Coached by Skipper (Stacey Keach), a war hero who's now flightless, Dusty tries to compete with engines built for speed, all the while harboring a fear of heights. The competition sends racers from one major metropolis to another, giving hopefuls a variety of weather conditions and geography to navigate in search of the title. Balancing out the derision doled out by those he looks up to, including the cocky defending champion Ripslinger (Roger Craig Smith) and the condescending Brit Bulldog (John Cleese), Dusty receives support from his friends back home, including his mechanic Dottie (Teri Hatcher) and his enthusiastic best friend Chug (Brad Garrett).

Truck Chug and mechanic Dottie are two of Dusty's biggest supporters and best friends.

It is depressing for Pixar to be associated, even mistakenly, with Planes. No one else has come close to contributing as much gold to the world of cinema over the past twenty years. Their quickly developed legacy has undoubtedly been a factor in some of the backlash they've earned for merely good recent films like Brave and Monsters University that other animation houses would be delighted to have made.
But even those who leap to the studio's defense struggle to say something nice about Cars 2. Planes feels very much like an extension of that sequel, the studio's biggest misfire to date: unnecessary brand dilution performed purely for commercial reasons.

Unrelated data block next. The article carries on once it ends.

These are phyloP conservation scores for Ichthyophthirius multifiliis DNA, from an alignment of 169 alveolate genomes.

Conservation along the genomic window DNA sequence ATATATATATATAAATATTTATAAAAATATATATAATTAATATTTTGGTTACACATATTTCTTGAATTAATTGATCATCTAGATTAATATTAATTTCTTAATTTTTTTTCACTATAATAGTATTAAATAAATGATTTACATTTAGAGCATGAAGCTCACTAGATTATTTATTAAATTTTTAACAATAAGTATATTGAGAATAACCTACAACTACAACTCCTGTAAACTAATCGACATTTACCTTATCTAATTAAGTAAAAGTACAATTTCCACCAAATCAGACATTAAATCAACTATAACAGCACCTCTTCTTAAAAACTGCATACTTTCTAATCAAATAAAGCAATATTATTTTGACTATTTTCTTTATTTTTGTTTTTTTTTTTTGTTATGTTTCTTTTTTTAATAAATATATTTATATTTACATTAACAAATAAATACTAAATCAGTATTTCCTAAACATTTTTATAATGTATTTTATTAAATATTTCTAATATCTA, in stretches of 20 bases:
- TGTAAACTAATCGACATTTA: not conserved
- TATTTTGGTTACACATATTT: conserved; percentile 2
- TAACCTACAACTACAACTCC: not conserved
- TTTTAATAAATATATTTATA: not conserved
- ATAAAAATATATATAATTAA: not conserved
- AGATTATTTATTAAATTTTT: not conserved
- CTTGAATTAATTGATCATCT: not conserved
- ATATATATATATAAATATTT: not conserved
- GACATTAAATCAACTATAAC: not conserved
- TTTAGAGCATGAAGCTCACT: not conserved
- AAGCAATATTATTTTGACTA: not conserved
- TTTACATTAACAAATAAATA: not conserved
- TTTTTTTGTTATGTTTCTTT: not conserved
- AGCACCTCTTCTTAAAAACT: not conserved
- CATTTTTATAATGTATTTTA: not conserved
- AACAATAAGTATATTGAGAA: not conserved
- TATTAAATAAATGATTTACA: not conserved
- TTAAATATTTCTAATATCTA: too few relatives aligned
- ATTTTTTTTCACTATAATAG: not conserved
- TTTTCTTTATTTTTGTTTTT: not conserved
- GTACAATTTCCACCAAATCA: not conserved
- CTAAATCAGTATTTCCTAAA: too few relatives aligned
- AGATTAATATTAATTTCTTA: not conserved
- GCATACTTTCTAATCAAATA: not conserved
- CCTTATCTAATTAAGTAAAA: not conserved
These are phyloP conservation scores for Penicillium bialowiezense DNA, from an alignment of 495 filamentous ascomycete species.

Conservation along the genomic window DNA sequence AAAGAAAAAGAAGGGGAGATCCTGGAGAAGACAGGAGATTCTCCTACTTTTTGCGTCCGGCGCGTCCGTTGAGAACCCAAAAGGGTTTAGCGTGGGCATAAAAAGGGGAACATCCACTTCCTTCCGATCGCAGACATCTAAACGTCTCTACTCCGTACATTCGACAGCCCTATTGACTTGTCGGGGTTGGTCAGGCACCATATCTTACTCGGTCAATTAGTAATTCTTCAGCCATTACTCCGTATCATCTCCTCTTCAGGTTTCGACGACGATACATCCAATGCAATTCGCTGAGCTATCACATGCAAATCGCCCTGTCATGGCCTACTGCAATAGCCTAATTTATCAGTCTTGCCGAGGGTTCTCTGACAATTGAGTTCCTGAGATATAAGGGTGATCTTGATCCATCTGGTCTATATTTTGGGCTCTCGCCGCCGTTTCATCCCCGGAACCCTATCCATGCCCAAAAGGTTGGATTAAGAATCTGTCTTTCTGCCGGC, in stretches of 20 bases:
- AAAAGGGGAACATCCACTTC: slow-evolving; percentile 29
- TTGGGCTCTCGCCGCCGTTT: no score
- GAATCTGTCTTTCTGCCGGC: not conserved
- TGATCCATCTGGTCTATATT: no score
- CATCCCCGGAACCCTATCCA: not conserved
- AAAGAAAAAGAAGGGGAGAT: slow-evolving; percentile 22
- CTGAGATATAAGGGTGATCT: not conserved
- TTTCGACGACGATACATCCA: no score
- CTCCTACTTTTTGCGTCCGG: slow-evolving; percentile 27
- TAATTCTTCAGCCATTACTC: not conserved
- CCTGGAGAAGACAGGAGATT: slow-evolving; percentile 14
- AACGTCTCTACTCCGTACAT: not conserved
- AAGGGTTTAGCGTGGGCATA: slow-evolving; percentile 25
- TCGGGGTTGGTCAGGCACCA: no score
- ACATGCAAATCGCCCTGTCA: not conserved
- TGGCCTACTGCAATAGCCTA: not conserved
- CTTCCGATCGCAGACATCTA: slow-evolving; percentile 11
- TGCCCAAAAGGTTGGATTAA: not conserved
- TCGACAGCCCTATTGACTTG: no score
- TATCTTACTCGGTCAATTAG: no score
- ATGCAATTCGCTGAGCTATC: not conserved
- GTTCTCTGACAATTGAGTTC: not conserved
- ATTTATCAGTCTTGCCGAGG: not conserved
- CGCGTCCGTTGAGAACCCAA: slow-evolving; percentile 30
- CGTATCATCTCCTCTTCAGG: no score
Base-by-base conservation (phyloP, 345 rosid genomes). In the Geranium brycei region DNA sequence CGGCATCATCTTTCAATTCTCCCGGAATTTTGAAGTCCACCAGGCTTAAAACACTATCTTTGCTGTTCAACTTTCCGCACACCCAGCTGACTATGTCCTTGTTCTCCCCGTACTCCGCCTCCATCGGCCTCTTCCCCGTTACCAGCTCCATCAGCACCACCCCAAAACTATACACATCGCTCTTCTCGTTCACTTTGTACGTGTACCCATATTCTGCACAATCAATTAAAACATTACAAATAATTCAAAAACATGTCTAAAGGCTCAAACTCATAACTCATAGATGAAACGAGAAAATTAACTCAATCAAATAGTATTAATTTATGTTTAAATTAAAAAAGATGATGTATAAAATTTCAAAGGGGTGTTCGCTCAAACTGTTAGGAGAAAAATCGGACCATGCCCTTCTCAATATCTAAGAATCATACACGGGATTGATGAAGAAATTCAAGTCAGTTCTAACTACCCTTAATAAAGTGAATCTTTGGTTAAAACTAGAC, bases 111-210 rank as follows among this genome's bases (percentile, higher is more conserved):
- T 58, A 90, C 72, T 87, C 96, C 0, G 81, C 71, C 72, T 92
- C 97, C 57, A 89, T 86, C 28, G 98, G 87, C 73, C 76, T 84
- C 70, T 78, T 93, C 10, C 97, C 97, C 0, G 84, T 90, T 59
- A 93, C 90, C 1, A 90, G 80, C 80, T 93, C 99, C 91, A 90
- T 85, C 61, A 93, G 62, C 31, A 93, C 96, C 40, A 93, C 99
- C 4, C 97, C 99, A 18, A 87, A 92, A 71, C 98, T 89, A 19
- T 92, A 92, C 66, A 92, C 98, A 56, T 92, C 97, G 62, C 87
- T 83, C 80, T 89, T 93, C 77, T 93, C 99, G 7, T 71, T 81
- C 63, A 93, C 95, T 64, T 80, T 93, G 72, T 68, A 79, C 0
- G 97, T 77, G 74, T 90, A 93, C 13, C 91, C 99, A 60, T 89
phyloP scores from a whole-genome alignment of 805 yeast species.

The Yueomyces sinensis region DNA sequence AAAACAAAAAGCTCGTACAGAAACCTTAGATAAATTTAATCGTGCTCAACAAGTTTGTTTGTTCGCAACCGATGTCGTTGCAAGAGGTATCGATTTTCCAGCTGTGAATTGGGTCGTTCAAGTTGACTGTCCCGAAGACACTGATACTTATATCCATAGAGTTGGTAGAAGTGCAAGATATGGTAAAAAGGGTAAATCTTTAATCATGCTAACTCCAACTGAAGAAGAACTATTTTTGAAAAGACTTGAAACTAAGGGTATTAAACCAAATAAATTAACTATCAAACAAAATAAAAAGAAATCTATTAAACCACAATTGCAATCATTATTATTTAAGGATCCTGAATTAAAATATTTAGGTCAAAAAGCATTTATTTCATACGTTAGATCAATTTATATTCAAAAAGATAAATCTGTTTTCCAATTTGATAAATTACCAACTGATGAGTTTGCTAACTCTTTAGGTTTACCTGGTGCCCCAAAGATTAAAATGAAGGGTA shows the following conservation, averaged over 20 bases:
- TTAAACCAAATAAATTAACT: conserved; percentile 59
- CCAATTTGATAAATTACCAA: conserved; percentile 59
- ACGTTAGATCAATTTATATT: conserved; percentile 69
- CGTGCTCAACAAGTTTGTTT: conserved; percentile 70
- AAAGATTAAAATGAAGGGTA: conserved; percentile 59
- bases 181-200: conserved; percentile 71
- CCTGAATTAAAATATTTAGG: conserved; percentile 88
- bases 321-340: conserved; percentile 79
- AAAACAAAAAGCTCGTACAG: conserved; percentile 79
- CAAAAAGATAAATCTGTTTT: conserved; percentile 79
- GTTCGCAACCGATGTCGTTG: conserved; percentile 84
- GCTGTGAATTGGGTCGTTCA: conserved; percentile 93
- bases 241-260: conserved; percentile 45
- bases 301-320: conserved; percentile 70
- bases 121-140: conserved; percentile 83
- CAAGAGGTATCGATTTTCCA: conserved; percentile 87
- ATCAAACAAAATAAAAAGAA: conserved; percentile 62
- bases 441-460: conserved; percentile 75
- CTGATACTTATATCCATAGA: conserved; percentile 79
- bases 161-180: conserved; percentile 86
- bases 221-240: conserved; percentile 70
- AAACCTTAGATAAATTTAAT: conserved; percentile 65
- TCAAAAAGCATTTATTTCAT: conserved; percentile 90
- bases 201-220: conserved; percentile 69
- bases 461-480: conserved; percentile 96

While I must reiterate that Planes is not a Pixar film, that is not something being clearly conveyed in the marketing. Furthermore, this spin-off franchise could not have occurred without the blessing and support of Pixar and Disney Animation chief creative officer John Lasseter, a director of both Cars films who gets story and executive producer credits here. As responsible for Pixar's earliest feature triumphs as anyone, Lasseter has evolved into something of a figurehead lately, whose most prominent expression of personal creativity has been the increasingly questionable Cars universe.

In a world where Cars 2 does not exist, Planes might not be the lightning rod for cynicism that it is. But this is not that world and Planes deserves an onslaught of criticism for committing many of the same errors to an even greater degree. Planes' story closely resembles Cars 2 minus Mater's "wrong man" espionage plot. While that central storyline came out of nowhere and fell flat, globe-trotting races aren't any more compelling in the foreground. Once again, Pixar is very shrewdly pandering to foreign markets. That design paid off on Cars 2 and on DreamWorks' Madagascar 3: Europe's Most Wanted, each of which made around two-thirds of their money overseas. Are moviegoers outside the US desperate enough for validation that it will work again? Planes makes conscious efforts to incorporate locations like India, Nepal, and Germany in addition to tossing bones to flyover country, New York City, and the U.S. Navy.